Jessica Devnani was excited about the prospect of starting her first summer job at Canada’s Wonderland, but in the end, she found no amusement in the park’s request that she cut her dreadlocks, or find work elsewhere.
“I went in for my interview and they hired me on the spot so a week later I went for my first day of training,” she explained.
When she showed up she was given the bad news — the hair had to go.
“I was angry they didn’t tell me at the interview when they saw my hair,” she adds.
As a private company Canada’s Wonderland is entitled to a hiring policy and they have a rule of no extreme hairstyles.
A spokesperson for the company declined an interview.
“They got my hopes up with the job and then telling me I had to resign,” Devnani complains.
Canada’s Wonderland says it will look into better communicating its hiring policies and Jessica doesn’t plan to take any action against them, but she just hopes it doesn’t happen to somebody else.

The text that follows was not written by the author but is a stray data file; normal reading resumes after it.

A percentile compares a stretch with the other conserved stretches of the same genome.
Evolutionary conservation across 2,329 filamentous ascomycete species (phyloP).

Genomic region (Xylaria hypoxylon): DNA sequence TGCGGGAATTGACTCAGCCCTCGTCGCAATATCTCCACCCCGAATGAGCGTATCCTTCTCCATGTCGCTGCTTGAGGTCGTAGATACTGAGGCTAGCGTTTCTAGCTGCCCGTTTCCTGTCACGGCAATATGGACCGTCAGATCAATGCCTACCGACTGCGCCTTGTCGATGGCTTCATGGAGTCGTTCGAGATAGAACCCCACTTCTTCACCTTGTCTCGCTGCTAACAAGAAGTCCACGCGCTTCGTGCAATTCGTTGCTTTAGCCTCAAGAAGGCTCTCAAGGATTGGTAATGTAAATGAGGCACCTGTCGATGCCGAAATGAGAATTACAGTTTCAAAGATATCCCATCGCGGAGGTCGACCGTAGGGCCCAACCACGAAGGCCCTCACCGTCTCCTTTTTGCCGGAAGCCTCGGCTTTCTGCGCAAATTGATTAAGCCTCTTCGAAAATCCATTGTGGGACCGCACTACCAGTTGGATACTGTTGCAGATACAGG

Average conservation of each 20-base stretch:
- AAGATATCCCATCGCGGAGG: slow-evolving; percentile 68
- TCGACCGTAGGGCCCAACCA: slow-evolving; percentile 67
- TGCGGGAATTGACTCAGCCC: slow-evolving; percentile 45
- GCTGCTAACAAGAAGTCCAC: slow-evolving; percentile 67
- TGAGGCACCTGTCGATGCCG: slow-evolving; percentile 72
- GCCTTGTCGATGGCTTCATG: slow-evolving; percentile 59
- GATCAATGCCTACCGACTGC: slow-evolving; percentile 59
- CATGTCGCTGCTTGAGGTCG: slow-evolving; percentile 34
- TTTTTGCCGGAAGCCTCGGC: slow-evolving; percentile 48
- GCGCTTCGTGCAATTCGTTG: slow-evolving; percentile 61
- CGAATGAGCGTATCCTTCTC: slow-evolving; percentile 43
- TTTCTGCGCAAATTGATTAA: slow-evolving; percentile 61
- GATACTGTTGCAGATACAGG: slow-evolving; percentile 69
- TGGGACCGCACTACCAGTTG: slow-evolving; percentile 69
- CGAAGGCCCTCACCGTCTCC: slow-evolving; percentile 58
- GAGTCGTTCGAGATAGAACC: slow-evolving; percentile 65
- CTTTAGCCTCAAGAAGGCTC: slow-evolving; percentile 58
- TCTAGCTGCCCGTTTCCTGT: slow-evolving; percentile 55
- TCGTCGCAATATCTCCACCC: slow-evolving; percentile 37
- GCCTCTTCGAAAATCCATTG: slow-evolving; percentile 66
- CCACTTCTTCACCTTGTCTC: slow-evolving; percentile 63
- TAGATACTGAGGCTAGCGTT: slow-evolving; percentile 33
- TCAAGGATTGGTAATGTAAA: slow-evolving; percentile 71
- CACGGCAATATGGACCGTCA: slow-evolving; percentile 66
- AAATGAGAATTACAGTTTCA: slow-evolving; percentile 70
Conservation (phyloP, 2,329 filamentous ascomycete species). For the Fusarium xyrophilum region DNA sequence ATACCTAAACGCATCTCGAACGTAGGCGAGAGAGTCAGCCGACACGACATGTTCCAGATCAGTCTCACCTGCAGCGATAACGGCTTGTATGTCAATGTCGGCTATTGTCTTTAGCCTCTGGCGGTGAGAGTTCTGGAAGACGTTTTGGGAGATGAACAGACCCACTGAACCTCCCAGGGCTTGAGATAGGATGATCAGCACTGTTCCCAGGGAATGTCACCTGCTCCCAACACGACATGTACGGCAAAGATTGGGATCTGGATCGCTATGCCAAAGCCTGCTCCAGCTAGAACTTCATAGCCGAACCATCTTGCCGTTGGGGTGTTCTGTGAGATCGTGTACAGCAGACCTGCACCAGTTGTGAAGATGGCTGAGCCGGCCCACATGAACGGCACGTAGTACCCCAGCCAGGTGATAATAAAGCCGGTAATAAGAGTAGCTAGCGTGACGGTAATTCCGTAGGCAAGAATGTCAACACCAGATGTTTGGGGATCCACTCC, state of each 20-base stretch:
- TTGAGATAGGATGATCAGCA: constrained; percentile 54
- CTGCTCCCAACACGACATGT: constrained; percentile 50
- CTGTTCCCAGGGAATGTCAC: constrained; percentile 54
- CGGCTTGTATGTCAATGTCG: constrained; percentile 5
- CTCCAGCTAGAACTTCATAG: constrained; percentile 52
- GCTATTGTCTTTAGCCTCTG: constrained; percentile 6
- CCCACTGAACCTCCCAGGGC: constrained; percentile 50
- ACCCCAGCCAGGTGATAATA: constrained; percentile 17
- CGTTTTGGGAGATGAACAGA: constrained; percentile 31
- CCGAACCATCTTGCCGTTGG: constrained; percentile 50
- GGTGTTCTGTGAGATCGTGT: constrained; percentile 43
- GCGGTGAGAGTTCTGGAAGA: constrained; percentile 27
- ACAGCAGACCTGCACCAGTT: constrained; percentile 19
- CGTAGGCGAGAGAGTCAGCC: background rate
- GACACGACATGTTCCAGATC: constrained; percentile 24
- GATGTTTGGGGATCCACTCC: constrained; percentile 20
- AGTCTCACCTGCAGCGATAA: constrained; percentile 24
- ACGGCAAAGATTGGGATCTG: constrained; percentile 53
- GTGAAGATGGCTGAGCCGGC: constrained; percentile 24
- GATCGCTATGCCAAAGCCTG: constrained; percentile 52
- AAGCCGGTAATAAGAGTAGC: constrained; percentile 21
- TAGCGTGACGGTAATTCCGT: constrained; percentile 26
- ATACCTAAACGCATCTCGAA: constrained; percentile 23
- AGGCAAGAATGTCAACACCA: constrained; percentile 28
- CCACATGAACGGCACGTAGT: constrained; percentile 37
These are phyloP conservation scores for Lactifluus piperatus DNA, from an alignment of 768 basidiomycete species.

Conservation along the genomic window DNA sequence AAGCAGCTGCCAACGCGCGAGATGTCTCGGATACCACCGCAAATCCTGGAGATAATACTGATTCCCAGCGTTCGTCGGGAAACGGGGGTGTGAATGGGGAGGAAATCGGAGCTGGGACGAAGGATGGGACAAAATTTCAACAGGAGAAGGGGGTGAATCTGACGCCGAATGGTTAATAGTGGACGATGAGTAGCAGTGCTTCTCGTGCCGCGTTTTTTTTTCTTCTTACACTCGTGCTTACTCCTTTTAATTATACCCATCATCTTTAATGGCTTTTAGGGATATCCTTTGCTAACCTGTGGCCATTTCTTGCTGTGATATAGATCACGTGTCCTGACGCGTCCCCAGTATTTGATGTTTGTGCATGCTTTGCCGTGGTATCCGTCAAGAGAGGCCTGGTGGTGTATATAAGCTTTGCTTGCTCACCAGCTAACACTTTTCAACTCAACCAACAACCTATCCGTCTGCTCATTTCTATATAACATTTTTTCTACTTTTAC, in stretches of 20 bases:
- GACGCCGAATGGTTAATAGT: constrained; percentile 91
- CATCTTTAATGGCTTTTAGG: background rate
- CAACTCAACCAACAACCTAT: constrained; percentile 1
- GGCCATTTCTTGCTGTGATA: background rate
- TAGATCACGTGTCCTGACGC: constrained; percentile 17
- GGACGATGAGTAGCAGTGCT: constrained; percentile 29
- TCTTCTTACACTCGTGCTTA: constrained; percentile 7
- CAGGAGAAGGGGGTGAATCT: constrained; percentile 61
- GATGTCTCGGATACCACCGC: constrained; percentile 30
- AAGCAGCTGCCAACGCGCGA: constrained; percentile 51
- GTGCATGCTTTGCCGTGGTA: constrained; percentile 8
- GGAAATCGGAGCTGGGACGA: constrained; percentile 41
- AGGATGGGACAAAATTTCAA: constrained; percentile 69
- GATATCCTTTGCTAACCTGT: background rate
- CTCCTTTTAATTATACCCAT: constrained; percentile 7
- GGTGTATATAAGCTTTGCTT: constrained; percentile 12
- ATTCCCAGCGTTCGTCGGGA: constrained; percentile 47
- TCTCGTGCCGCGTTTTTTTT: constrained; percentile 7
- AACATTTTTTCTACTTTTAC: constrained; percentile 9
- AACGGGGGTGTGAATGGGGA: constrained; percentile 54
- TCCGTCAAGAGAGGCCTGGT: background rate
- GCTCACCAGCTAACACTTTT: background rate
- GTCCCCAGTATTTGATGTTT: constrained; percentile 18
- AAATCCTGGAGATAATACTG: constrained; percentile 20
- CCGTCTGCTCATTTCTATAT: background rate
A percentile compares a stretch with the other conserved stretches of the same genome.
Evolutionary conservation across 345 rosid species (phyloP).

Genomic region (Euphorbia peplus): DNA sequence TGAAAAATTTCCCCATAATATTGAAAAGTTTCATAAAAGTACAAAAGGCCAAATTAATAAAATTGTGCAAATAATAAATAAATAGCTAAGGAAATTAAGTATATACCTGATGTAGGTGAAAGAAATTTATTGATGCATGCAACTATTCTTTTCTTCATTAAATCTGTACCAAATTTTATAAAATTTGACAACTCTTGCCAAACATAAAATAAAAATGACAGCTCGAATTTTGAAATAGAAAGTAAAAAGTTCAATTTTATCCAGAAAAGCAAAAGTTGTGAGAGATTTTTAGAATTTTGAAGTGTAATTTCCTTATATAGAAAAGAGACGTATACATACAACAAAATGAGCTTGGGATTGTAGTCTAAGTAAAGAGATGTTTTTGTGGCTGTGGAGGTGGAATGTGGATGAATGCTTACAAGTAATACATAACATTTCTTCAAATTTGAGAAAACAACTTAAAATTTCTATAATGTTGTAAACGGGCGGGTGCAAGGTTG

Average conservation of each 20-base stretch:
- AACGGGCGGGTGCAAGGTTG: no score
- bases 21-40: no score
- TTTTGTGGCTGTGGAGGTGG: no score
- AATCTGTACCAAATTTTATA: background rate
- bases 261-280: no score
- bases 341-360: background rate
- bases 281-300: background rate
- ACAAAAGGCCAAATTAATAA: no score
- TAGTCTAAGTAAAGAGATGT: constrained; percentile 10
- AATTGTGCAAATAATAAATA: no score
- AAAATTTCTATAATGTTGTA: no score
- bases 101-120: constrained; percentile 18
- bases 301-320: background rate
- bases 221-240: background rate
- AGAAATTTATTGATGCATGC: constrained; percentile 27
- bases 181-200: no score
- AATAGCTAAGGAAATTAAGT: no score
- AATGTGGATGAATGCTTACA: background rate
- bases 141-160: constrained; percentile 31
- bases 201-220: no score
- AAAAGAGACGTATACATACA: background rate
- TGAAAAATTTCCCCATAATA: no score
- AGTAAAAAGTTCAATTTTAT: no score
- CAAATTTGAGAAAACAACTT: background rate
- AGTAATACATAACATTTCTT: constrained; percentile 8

Wonderland is entitled to have a hiring policy, but Jessica was hired in spite of any policy that may have been in place.
It was when she showed up for her first day of training that there was a problem.
Sorry Wonderland, but you hired her and letting her go for this reason now is a form of wrongful dismisal (though, legally one can be let go from a job within three months without any reason).
JESSICA, TAKE ACTION!! YOU HAVE AN OPEN AND SHUT CASE!! Wonderland discriminated against you AFTER you were HIRED!
My son also started working at wonderland. His hair was not an issue when he was hired and suddenly when he started work it was an issue. They even told him that if he went to human resources they would cut it for him. He was told that if he did not cut his hair, then he could not come back to work. So he chose not to come back to work